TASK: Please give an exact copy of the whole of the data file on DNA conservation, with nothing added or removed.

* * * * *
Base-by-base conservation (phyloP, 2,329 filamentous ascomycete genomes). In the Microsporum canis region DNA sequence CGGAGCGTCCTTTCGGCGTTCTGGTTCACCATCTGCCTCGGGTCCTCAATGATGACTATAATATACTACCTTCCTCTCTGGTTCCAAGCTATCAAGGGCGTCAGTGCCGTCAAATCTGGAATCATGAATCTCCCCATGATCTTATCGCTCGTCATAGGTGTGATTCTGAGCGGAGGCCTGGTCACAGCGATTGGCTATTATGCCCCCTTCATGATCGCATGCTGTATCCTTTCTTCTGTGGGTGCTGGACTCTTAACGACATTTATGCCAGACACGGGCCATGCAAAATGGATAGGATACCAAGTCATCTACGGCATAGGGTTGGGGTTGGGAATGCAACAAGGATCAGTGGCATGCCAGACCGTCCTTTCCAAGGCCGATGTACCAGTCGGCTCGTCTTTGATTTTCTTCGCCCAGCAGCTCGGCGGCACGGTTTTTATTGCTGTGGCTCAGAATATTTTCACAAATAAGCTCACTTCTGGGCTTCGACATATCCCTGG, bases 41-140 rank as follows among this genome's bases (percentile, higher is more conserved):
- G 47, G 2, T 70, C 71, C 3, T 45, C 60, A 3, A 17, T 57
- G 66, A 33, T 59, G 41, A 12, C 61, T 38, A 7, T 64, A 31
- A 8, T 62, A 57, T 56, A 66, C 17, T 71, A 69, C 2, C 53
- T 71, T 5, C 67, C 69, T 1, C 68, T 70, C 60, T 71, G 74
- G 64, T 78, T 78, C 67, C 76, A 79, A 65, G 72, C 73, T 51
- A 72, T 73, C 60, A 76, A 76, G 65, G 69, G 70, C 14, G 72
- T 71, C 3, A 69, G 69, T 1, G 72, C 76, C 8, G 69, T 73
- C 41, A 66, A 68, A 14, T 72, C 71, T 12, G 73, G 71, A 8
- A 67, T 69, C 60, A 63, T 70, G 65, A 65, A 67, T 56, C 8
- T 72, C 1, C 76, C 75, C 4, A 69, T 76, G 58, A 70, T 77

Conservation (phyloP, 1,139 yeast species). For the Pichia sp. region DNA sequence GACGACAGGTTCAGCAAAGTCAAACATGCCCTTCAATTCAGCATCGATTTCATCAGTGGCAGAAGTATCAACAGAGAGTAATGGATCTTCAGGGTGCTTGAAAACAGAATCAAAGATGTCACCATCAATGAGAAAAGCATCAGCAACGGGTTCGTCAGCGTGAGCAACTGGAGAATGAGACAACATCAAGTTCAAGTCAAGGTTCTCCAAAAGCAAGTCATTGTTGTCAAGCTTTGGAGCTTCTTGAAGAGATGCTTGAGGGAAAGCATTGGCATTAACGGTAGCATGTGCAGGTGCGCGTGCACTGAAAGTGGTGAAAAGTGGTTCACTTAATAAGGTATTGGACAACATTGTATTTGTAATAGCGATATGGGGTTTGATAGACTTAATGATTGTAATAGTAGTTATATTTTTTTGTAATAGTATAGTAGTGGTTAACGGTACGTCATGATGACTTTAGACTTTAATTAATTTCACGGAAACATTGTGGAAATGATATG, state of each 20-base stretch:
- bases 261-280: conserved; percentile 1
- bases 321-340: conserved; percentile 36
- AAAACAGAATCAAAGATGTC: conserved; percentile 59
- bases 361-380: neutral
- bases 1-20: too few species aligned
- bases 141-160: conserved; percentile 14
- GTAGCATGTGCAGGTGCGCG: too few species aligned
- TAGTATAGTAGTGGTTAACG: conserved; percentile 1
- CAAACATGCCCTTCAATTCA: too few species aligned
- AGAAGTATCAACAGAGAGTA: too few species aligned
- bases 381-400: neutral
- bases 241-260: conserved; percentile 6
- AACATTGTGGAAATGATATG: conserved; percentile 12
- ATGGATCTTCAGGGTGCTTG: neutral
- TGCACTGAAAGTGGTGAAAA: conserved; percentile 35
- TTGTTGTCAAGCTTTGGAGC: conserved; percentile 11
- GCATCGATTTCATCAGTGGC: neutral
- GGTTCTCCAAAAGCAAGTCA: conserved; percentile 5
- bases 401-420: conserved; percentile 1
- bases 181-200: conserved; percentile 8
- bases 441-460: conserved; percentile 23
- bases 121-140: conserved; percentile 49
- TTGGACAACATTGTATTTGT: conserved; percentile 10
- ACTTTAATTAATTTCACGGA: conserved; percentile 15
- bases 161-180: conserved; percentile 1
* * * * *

Base-by-base conservation (phyloP, 2,329 filamentous ascomycete genomes). In the Microsporum canis region DNA sequence CGGAGCGTCCTTTCGGCGTTCTGGTTCACCATCTGCCTCGGGTCCTCAATGATGACTATAATATACTACCTTCCTCTCTGGTTCCAAGCTATCAAGGGCGTCAGTGCCGTCAAATCTGGAATCATGAATCTCCCCATGATCTTATCGCTCGTCATAGGTGTGATTCTGAGCGGAGGCCTGGTCACAGCGATTGGCTATTATGCCCCCTTCATGATCGCATGCTGTATCCTTTCTTCTGTGGGTGCTGGACTCTTAACGACATTTATGCCAGACACGGGCCATGCAAAATGGATAGGATACCAAGTCATCTACGGCATAGGGTTGGGGTTGGGAATGCAACAAGGATCAGTGGCATGCCAGACCGTCCTTTCCAAGGCCGATGTACCAGTCGGCTCGTCTTTGATTTTCTTCGCCCAGCAGCTCGGCGGCACGGTTTTTATTGCTGTGGCTCAGAATATTTTCACAAATAAGCTCACTTCTGGGCTTCGACATATCCCTGG, bases 41-140 rank as follows among this genome's bases (percentile, higher is more conserved):
- G 47, G 2, T 70, C 71, C 3, T 45, C 60, A 3, A 17, T 57
- G 66, A 33, T 59, G 41, A 12, C 61, T 38, A 7, T 64, A 31
- A 8, T 62, A 57, T 56, A 66, C 17, T 71, A 69, C 2, C 53
- T 71, T 5, C 67, C 69, T 1, C 68, T 70, C 60, T 71, G 74
- G 64, T 78, T 78, C 67, C 76, A 79, A 65, G 72, C 73, T 51
- A 72, T 73, C 60, A 76, A 76, G 65, G 69, G 70, C 14, G 72
- T 71, C 3, A 69, G 69, T 1, G 72, C 76, C 8, G 69, T 73
- C 41, A 66, A 68, A 14, T 72, C 71, T 12, G 73, G 71, A 8
- A 67, T 69, C 60, A 63, T 70, G 65, A 65, A 67, T 56, C 8
- T 72, C 1, C 76, C 75, C 4, A 69, T 76, G 58, A 70, T 77

Conservation (phyloP, 1,139 yeast species). For the Pichia sp. region DNA sequence GACGACAGGTTCAGCAAAGTCAAACATGCCCTTCAATTCAGCATCGATTTCATCAGTGGCAGAAGTATCAACAGAGAGTAATGGATCTTCAGGGTGCTTGAAAACAGAATCAAAGATGTCACCATCAATGAGAAAAGCATCAGCAACGGGTTCGTCAGCGTGAGCAACTGGAGAATGAGACAACATCAAGTTCAAGTCAAGGTTCTCCAAAAGCAAGTCATTGTTGTCAAGCTTTGGAGCTTCTTGAAGAGATGCTTGAGGGAAAGCATTGGCATTAACGGTAGCATGTGCAGGTGCGCGTGCACTGAAAGTGGTGAAAAGTGGTTCACTTAATAAGGTATTGGACAACATTGTATTTGTAATAGCGATATGGGGTTTGATAGACTTAATGATTGTAATAGTAGTTATATTTTTTTGTAATAGTATAGTAGTGGTTAACGGTACGTCATGATGACTTTAGACTTTAATTAATTTCACGGAAACATTGTGGAAATGATATG, state of each 20-base stretch:
- bases 261-280: conserved; percentile 1
- bases 321-340: conserved; percentile 36
- AAAACAGAATCAAAGATGTC: conserved; percentile 59
- bases 361-380: neutral
- bases 1-20: too few species aligned
- bases 141-160: conserved; percentile 14
- GTAGCATGTGCAGGTGCGCG: too few species aligned
- TAGTATAGTAGTGGTTAACG: conserved; percentile 1
- CAAACATGCCCTTCAATTCA: too few species aligned
- AGAAGTATCAACAGAGAGTA: too few species aligned
- bases 381-400: neutral
- bases 241-260: conserved; percentile 6
- AACATTGTGGAAATGATATG: conserved; percentile 12
- ATGGATCTTCAGGGTGCTTG: neutral
- TGCACTGAAAGTGGTGAAAA: conserved; percentile 35
- TTGTTGTCAAGCTTTGGAGC: conserved; percentile 11
- GCATCGATTTCATCAGTGGC: neutral
- GGTTCTCCAAAAGCAAGTCA: conserved; percentile 5
- bases 401-420: conserved; percentile 1
- bases 181-200: conserved; percentile 8
- bases 441-460: conserved; percentile 23
- bases 121-140: conserved; percentile 49
- TTGGACAACATTGTATTTGT: conserved; percentile 10
- ACTTTAATTAATTTCACGGA: conserved; percentile 15
- bases 161-180: conserved; percentile 1